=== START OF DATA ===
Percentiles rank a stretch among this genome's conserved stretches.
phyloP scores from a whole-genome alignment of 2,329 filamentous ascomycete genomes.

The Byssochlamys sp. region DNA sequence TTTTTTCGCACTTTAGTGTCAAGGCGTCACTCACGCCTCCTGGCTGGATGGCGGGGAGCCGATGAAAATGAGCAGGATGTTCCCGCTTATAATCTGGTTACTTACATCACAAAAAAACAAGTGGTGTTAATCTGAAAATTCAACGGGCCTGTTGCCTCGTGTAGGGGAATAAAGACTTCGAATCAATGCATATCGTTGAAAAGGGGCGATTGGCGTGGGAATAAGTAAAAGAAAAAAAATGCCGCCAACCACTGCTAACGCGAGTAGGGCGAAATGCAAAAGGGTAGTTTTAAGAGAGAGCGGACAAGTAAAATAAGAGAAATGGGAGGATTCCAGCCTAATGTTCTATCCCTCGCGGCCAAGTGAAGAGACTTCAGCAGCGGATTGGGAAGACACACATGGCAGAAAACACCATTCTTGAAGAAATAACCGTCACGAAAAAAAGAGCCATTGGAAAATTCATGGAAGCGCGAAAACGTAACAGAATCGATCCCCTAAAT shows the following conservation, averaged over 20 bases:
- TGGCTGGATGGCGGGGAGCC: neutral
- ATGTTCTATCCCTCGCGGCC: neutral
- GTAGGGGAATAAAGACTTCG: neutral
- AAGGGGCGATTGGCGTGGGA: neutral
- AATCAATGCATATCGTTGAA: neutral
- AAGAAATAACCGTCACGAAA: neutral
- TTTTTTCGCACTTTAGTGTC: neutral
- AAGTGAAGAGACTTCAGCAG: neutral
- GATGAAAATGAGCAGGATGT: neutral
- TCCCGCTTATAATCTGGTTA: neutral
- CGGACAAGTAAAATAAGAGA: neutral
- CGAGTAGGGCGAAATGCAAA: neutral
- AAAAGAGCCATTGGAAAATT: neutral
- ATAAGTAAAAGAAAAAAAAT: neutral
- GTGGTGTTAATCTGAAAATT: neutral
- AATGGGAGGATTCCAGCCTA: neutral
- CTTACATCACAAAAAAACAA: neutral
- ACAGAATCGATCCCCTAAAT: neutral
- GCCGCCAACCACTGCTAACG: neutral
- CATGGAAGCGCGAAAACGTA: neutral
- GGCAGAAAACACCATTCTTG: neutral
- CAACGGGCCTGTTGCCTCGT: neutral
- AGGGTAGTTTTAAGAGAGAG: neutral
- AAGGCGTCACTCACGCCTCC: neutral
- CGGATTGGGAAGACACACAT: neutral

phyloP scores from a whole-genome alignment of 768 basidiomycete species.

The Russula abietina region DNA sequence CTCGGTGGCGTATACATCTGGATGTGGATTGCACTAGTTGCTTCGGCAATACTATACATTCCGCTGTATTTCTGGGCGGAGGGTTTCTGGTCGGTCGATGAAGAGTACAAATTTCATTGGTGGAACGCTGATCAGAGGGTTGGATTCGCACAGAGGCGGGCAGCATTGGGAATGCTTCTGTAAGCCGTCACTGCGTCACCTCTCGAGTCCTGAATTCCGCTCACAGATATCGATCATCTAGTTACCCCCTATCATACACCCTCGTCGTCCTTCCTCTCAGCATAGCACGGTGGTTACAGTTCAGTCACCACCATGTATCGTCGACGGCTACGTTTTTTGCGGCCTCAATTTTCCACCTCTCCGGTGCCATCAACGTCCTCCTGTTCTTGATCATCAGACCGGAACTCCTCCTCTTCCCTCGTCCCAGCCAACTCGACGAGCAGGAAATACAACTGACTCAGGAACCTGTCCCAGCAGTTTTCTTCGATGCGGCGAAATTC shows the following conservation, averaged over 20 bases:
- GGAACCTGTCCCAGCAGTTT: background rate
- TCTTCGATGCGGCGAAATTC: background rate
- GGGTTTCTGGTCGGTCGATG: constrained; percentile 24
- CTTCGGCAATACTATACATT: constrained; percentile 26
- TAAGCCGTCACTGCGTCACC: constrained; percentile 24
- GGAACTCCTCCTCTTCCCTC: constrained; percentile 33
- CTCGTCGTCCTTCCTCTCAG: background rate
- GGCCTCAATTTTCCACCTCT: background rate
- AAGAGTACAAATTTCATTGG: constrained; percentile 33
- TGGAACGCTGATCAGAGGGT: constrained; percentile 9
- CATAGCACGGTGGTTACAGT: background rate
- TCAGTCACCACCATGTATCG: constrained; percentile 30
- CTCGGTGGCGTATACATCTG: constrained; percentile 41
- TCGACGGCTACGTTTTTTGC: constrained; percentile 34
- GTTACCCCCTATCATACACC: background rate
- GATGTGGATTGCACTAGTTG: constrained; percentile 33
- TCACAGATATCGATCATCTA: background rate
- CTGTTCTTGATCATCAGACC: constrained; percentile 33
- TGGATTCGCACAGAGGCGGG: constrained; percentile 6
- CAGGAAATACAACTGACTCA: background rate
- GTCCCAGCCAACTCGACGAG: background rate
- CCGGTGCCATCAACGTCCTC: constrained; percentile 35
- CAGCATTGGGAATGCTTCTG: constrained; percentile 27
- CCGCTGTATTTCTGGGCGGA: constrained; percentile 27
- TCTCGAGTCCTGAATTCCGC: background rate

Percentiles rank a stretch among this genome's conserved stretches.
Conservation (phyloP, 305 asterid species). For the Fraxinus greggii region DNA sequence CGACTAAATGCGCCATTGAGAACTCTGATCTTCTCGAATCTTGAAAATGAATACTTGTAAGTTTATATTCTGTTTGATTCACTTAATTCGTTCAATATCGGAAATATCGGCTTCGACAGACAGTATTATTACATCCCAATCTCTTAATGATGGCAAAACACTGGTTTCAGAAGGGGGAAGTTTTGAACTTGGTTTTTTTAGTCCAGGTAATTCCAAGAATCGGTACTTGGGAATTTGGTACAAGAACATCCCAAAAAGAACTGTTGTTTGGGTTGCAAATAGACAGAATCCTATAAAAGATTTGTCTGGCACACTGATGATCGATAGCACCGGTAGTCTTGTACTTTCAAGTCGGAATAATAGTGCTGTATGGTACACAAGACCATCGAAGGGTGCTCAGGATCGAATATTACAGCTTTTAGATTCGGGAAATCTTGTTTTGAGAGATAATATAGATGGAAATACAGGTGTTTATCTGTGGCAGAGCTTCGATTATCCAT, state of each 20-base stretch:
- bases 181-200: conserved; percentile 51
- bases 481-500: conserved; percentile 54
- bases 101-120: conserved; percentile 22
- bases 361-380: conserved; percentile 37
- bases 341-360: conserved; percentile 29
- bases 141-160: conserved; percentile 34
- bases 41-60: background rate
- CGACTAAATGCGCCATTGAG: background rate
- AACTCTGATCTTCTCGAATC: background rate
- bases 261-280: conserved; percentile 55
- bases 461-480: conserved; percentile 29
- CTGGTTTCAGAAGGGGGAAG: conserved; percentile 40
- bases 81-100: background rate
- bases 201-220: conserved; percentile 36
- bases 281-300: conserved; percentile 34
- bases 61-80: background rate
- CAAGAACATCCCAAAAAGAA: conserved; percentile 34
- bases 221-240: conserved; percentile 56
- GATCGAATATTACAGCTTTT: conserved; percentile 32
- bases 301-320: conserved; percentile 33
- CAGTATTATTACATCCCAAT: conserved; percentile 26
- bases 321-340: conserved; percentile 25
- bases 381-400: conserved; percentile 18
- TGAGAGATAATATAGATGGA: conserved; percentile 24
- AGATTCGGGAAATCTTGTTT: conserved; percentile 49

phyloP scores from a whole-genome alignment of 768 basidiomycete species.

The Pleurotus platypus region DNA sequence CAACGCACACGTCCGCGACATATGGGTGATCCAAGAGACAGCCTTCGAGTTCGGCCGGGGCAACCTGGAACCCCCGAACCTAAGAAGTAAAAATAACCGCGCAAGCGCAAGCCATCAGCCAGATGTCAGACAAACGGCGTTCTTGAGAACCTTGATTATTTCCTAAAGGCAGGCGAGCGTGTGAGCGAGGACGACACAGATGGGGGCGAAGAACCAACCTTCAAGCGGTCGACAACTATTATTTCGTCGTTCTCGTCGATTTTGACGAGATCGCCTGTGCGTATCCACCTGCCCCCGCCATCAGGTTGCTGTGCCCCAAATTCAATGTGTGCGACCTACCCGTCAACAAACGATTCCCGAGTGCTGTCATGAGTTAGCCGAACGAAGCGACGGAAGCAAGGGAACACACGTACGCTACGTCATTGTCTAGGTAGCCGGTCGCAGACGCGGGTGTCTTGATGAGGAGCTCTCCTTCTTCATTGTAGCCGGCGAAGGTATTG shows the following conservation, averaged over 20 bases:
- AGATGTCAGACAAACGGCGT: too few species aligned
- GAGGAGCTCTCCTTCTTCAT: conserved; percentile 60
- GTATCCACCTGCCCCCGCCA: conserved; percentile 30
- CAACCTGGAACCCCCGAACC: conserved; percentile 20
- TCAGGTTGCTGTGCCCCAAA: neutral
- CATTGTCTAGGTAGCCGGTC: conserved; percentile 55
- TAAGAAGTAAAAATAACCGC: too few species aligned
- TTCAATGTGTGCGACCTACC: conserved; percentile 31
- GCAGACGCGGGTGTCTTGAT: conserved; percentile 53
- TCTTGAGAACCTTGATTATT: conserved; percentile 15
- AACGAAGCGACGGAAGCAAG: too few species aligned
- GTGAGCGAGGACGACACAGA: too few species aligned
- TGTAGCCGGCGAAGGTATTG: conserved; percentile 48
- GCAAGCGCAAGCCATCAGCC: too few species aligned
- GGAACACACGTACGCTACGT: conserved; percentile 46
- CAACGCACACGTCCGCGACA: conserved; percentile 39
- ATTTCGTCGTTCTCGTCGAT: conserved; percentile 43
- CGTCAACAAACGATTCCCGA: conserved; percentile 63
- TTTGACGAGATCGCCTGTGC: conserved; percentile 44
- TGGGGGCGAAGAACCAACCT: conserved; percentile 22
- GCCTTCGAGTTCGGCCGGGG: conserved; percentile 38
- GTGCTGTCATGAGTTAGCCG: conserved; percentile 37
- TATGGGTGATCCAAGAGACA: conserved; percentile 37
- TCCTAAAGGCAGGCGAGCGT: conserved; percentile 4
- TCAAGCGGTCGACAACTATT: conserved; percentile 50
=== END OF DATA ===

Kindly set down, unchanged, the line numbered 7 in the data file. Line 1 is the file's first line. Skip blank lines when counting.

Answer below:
- AAGGGGCGATTGGCGTGGGA: neutral